Want to Turn Your Child Into a Reader? Have This Many Books at Home
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Photo by Sebastien Lienard-Boisjoli/Flickr
If you want to raise your child to be a reader, you have to ask yourself one question first: “Am I a reader?” In the most recent study by Scholastic to determine how kids are fairing in the reading department, they found that how much a parent reads and how often that parent reads to their child are determining factors for kids who love to read.
Scholastic surveyed 2,500 families with kids aged 6 to 17 to ask them about their reading habits. Results showed that kids are most likely to be frequent readers (in the case of this survey, a frequent reader is someone who reads books for fun 5 to 7 days a week) if their parents are frequent readers, if they believe that reading is important and if they just truly and simply enjoy it.
Children ages 6 to 11 are also more likely to be readers if their parents read aloud to them most days of the week before they started preschool and if the child didn’t spend as much time on a computer. How many times do you read to your toddler? Parents of frequent readers read to their child 5 to 7 days a week.
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For kids aged 12 to 17, the number of books available at home is a determinant. The number of books in the home of a frequent reader is 205. Compare that to the number of books in the home of an infrequent reader (that’s someone who reads for fun less than a day in a week, for this survey) which comes at 129 books. That’s almost double.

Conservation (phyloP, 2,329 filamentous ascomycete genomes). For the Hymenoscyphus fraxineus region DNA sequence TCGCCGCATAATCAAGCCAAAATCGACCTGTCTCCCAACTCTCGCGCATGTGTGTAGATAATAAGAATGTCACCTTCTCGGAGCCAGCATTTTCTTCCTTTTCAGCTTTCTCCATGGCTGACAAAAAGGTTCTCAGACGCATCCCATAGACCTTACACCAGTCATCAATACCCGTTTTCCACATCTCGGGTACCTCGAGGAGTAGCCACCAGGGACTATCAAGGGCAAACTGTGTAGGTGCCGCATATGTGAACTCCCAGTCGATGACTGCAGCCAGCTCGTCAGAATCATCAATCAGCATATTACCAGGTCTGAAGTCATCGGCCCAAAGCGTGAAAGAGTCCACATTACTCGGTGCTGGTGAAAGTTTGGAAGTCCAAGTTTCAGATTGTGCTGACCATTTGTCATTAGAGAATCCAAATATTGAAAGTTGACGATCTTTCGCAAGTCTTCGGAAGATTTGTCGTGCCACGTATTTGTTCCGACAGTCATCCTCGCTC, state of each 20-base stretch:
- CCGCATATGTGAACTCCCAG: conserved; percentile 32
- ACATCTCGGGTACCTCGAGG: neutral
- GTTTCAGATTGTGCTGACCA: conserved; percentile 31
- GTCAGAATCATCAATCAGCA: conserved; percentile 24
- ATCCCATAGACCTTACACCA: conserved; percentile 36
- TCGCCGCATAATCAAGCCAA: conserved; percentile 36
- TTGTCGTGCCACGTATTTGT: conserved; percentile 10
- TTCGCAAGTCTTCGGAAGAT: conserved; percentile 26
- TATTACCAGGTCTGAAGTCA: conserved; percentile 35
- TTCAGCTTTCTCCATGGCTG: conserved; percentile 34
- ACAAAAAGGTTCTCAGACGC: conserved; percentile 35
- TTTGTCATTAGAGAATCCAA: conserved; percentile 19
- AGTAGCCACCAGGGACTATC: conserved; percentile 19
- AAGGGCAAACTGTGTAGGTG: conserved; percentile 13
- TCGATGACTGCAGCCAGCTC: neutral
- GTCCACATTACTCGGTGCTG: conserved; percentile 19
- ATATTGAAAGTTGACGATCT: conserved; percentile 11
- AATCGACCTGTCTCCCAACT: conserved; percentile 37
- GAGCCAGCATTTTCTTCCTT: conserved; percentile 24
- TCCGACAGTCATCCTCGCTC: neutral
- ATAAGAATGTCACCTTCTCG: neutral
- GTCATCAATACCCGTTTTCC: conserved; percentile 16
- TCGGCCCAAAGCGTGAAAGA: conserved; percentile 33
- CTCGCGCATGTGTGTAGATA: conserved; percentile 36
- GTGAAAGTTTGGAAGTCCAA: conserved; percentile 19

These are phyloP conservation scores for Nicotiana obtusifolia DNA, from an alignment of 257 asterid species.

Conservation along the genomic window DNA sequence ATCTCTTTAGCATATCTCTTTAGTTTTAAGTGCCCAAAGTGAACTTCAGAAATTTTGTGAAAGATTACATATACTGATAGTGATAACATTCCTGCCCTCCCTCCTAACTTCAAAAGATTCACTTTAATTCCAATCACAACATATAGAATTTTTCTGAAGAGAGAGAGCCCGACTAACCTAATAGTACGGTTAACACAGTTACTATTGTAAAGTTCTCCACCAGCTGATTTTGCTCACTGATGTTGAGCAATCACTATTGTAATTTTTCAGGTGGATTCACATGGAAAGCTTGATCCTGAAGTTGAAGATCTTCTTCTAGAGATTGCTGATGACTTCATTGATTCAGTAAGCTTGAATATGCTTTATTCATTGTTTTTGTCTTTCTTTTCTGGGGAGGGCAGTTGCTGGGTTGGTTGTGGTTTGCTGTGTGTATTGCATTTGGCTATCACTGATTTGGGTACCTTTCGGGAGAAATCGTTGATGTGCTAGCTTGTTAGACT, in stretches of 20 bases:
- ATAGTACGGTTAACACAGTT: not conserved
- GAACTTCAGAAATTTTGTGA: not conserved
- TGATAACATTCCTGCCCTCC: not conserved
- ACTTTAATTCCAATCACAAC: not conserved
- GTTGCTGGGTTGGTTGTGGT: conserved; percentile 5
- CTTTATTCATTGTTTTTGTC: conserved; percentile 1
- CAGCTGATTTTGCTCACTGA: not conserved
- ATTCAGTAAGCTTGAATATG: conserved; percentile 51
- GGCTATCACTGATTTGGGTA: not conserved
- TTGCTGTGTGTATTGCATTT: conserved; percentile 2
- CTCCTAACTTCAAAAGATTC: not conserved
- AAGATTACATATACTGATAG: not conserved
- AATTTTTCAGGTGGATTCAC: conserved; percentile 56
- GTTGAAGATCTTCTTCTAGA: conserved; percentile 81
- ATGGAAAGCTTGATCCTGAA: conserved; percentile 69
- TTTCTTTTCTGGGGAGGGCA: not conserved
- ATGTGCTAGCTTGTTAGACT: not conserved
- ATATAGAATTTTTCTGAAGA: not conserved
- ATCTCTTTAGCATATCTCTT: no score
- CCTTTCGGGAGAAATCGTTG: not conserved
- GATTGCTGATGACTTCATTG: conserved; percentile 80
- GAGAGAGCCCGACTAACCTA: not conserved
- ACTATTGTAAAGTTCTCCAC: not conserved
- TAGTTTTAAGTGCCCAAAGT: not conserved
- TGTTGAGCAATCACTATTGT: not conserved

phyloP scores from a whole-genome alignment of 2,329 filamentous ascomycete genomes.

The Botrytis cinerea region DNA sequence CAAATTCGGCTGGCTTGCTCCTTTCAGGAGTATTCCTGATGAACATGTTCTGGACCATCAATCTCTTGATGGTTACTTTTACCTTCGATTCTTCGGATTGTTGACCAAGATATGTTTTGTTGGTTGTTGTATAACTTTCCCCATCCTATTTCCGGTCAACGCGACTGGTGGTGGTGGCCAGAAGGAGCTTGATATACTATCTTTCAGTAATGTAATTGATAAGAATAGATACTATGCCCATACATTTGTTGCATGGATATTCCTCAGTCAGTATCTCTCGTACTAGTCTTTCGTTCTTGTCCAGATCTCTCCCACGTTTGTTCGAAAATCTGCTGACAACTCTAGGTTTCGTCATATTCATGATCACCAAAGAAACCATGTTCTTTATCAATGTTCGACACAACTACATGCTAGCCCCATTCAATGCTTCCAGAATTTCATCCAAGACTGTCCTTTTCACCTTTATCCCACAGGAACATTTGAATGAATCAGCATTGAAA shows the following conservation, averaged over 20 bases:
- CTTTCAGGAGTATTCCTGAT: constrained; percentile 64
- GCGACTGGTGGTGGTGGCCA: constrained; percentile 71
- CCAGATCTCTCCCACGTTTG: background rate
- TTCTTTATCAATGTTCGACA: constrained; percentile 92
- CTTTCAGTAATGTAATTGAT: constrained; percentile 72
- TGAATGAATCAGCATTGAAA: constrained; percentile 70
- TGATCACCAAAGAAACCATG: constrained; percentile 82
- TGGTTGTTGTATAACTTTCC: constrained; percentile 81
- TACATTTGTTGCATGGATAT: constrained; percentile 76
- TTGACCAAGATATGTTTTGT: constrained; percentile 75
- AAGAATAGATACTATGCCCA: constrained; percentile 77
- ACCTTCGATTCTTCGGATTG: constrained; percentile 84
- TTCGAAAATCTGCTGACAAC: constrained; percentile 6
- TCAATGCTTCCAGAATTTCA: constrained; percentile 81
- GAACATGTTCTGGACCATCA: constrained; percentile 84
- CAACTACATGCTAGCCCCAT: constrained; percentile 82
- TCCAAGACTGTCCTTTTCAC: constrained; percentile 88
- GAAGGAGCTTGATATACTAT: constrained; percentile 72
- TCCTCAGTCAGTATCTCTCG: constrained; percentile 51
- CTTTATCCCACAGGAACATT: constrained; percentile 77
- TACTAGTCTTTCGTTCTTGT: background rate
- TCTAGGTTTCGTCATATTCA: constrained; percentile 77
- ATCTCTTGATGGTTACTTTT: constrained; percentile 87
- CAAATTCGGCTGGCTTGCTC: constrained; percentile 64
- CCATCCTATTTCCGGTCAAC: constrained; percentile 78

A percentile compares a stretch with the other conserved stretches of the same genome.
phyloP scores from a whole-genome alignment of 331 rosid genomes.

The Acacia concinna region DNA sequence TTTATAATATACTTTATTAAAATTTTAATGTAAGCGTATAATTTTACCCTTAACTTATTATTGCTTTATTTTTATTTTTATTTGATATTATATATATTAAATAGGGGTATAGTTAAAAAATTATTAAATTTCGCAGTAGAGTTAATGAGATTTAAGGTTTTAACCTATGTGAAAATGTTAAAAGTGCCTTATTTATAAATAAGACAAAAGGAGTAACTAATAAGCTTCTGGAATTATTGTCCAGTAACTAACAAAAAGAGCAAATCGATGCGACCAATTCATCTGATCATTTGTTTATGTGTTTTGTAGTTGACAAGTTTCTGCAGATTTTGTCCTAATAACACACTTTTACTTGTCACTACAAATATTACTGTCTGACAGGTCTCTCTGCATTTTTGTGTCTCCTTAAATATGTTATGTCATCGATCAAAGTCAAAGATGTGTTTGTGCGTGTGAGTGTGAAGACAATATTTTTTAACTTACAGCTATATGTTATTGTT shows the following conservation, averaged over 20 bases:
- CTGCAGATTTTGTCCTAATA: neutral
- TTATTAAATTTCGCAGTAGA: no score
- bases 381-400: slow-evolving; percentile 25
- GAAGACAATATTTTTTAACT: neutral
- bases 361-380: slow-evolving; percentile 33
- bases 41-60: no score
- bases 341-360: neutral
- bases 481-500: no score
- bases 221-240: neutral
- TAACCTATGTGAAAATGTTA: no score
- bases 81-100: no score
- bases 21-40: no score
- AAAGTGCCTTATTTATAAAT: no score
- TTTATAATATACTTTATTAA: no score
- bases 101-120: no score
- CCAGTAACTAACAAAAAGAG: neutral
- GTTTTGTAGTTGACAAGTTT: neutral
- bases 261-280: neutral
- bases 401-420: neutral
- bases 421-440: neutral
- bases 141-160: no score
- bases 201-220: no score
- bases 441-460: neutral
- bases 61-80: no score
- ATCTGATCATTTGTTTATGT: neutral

Other determinants include reading a book of choice independently during a school day, having been told their reading level by a teacher and having a parent who encourages them to read.
It’s common for a child’s interest in reading books to decline by the time they reach 8 years old. The survey showed that there was a huge gap between the number of books read by frequent readers and infrequent reader ages 12 to 17; that’s 39.6 books to 4.7 books consecutively. This gasp wasn’t as far apart for 6- to 11-year-olds at 43.4 and 21.1 average number of books read in a year.
And, of course, the study also asked kids about their screen time use. Unsurprisingly, overall, frequent readers spent less time watching TV, playing apps, going online, texting and calling on a smartphone, and checking social media sites compared to frequent readers.
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If you’d like to start encouraging your kids to read more, maybe it’s time to consider expanding your home library. Plus, you can also couple that with some parenting strategies the parent-respondents have reported to use.
1. Putting a limit on screen time
2. Incorporating reading into their child’s daily routine
3. Reading the same books as their child so they can talk about the book together
4. Giving their child a reward for reading books
You can also employ this simple tactic a dad did that turned his son into a book-lover. At 8 years old, Christopher Reiss’ college teacher dad would simply place a library book in his room every week for him to see.
“Once a week, a library book would just appear in my room. They were of all different genres, some written for kids, some not. I can't tell you more because I didn't read them. I felt no pressure to. I just got used to them appearing.”
He kept at it. And kept at it. Week after week. Month after month. He only ever said "just give it a look,” he wrote on Quora.com.
Eventually The Lion, The Witch, and the Wardrobe by C.S. Lewis caught his eye. He was hooked from then on and has been an avid reader ever since.
Undated. "The State of Kids & Reading". scholastic.com
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